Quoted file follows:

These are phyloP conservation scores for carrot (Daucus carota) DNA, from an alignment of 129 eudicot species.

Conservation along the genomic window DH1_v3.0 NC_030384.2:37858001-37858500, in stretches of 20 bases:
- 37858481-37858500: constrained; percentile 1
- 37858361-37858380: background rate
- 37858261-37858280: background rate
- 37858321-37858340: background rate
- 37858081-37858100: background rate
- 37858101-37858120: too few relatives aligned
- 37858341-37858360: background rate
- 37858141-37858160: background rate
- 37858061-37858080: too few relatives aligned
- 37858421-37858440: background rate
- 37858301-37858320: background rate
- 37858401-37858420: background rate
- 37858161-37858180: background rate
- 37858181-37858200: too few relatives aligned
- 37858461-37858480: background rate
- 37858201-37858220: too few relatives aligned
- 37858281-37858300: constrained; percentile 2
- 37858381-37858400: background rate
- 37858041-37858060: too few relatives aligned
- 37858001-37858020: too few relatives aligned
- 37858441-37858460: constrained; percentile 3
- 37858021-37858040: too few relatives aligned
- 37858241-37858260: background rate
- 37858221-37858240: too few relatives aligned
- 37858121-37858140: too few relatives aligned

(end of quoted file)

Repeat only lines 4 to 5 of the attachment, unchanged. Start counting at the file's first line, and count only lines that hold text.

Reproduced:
- 37858361-37858380: background rate
- 37858261-37858280: background rate